Shoes still rampaged and queued up in messy rows in the mud room. Curls of dust glowed in the edges of some stairs, but I pulled up sultry jazz saxophone music and ran faucet water up to the silvery tea kettle's brim.

Calling three newer women at our church and three longer-established women from the church, I left quick texts or breezy messages about a casual spontaneous coffee time at my house. And I had no agenda except to create a place for women to connect, to feel safe, and to build relationships.

This spontaneous adventure in open-door living is special to me, because I've seen life unfold over bulging couches, from within green metal patio chairs, and atop flimsy cotton picnic cloths flung across deep green grass. The beauty of relationships and conversations that bud, unfurl, and spread wide delights me, and satisfies holes and hungers deep inside others' lives too. 

While I would still prefer to have the pink panties and the toppling piles of socks put away before you arrive, I am freeing myself to rest on the days when they are not. It's not perfectly clean, but you are perfectly welcome.

The doorbell rang this afternoon, and I threw open the door. Wind whistled and whined, barreling past the house in a flurry of red and yellow leaves. I poured hot coffee while my new friend swirled and stirred cocoa powder.

Welcome. You are loved. You are enough. You are delighted in by our Abba Dad God. Sighing, I sank into the peace and grace as deeply as my guest did.

Monday, October 5, 2015

What the Engagement Books Never Tell You

Our words hung in the air, awkward and heavy. With anger and hurt on both sides, there was no easy fix.
Photo: Ed Yourdon, Creative Commons, cc license
"I have to go. Morgan needs to get to class."

The drive is quiet, somber; a respectful honor in the silence.

Beside a sunny library window, I text words of apology and await his. I journal and rant for several pages before asking God to soften me, to soften my husband, and to bring peace. Help me, God, to choose my words, to use them well, to seek appropriate times for deeper discussions, and to do them honoringly? Erase my anger and his.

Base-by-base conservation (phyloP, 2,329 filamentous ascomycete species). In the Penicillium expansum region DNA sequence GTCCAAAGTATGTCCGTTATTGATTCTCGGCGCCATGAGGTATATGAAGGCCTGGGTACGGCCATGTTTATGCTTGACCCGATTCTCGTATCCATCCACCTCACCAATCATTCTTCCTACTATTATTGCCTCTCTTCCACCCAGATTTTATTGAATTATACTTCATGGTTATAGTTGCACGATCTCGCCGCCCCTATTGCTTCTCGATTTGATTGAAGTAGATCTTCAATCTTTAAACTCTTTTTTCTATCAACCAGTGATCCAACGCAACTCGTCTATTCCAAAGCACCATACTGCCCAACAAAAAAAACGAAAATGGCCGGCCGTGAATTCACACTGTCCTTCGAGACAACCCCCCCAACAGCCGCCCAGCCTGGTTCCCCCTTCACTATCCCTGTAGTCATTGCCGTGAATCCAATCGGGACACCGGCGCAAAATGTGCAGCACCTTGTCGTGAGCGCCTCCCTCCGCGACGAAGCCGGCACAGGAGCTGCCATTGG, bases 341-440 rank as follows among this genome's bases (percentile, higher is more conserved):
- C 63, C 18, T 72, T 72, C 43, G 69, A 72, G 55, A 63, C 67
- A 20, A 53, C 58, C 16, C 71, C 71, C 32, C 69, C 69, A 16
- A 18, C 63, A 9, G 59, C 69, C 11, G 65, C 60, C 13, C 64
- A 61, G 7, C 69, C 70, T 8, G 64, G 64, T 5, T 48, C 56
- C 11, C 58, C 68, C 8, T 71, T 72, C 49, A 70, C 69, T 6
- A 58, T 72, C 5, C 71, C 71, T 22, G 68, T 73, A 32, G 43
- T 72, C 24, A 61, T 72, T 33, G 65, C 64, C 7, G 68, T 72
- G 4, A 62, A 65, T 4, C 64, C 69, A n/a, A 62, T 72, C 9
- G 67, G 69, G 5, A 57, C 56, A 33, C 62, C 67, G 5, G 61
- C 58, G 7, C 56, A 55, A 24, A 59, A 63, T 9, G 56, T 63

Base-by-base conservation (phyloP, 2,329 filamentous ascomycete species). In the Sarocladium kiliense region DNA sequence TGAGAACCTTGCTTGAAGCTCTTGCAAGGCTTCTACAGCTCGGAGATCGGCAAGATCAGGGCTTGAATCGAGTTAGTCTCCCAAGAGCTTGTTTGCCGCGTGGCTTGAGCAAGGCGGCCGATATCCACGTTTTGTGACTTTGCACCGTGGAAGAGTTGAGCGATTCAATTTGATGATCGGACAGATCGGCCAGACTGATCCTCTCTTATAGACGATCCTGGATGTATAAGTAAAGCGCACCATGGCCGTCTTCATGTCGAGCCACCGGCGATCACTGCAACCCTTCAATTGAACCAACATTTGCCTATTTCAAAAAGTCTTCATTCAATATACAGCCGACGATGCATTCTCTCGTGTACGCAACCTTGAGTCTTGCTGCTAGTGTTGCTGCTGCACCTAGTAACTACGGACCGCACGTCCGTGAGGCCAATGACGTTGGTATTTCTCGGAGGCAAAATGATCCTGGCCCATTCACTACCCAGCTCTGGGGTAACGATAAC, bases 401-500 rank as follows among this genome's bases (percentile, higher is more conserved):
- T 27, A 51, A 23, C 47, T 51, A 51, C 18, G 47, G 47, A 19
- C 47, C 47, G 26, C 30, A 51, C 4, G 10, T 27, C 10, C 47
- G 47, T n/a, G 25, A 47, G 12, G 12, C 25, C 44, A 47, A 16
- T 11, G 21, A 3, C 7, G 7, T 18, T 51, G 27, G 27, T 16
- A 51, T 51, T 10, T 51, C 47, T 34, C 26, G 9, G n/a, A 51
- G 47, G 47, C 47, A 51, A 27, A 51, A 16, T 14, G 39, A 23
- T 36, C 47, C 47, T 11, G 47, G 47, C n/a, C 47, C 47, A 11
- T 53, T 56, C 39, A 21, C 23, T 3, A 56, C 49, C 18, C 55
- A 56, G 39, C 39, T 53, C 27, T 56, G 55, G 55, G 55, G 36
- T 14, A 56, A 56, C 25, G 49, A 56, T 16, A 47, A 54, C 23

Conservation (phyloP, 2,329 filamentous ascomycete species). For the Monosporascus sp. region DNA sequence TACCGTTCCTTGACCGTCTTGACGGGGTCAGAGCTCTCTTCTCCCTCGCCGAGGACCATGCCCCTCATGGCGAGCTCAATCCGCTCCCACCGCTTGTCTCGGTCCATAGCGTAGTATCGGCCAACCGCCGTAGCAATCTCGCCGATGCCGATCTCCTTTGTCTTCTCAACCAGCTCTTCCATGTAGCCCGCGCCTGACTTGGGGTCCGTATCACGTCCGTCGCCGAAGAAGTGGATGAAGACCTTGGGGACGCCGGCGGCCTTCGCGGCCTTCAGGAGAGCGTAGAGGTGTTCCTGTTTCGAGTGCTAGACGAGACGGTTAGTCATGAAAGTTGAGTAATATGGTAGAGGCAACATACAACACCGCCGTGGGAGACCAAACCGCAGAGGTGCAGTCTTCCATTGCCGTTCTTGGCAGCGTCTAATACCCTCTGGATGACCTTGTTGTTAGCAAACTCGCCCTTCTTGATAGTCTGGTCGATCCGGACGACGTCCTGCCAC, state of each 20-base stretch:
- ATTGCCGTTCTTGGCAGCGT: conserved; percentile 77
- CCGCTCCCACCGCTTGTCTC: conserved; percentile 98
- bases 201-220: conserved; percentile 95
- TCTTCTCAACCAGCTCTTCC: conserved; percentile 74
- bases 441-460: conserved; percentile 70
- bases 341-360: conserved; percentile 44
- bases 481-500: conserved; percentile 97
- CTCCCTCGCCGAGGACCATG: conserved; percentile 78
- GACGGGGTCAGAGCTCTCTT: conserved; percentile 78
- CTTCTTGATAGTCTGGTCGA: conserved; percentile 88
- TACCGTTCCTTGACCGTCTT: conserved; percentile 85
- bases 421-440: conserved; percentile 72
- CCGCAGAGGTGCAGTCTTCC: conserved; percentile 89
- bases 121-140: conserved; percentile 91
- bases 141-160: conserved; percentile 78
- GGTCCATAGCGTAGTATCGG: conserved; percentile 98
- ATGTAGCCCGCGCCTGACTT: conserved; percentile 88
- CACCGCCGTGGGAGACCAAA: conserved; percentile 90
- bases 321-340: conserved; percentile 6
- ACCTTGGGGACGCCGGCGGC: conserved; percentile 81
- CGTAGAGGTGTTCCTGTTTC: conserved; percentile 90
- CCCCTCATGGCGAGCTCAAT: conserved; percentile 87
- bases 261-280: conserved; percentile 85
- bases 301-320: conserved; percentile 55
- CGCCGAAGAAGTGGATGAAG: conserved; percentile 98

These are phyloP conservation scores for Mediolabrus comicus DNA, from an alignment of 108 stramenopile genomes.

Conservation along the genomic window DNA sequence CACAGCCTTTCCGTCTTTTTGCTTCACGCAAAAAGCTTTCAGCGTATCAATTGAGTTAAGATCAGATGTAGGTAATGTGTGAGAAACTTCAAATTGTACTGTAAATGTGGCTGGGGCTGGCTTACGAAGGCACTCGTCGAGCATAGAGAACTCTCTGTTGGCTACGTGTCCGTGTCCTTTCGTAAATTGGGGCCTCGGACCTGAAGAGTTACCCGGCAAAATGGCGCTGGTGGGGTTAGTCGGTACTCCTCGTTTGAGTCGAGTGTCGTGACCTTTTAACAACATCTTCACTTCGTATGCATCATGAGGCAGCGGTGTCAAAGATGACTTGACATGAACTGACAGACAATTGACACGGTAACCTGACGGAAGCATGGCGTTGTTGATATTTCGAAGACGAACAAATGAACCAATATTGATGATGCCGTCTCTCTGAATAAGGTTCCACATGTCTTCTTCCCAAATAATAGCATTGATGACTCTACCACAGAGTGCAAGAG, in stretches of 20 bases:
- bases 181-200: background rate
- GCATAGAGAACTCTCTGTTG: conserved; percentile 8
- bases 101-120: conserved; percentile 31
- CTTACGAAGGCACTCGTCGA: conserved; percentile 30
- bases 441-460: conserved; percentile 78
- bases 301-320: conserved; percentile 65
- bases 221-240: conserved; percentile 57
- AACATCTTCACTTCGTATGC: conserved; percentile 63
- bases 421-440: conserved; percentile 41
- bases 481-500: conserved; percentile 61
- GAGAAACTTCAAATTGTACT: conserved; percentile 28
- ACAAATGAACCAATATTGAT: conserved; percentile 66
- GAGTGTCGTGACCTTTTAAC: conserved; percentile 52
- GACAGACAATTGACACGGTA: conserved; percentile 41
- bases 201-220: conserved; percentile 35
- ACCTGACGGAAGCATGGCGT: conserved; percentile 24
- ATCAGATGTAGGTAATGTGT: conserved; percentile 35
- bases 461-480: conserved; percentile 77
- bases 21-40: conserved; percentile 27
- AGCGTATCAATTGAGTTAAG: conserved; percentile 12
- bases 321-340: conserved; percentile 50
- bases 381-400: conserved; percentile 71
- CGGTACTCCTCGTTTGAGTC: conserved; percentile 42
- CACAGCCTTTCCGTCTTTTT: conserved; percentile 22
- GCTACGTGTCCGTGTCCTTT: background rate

We bought a new bed several years ago, my husband and I. Constructed with a layer of memory-foam on top, the bed is designed to conform to your body, offering optimum support. Two years later, we see now that the mattress tells a story of who sleeps where. Here is his side, here is mine, and in between a raised ridge where weight and time don't dwell there as long.

He pulls me near in these cool autumn nights, and in the still-dark mornings, into this middle ground on the bed. And I grin and nestle closer, feeling his chest strong against my back. We move in sleepy familiarity into the spoon-cuddle mode. He moves forward, pulling me next to him, and I wriggle backwards, dipping under his chin. While I pull my long hair high on the pillow, he slides the edge of the pillowcase across my neck, hiding any ticklish hairs, and we sigh. Our breathing slows, matches inhalation lengths, exhaling together.

And perhaps this is how a marriage lasts long? Pushing down any walls that creep between us, asking God's help to soften our hearts, and curling up in syncopated breathing.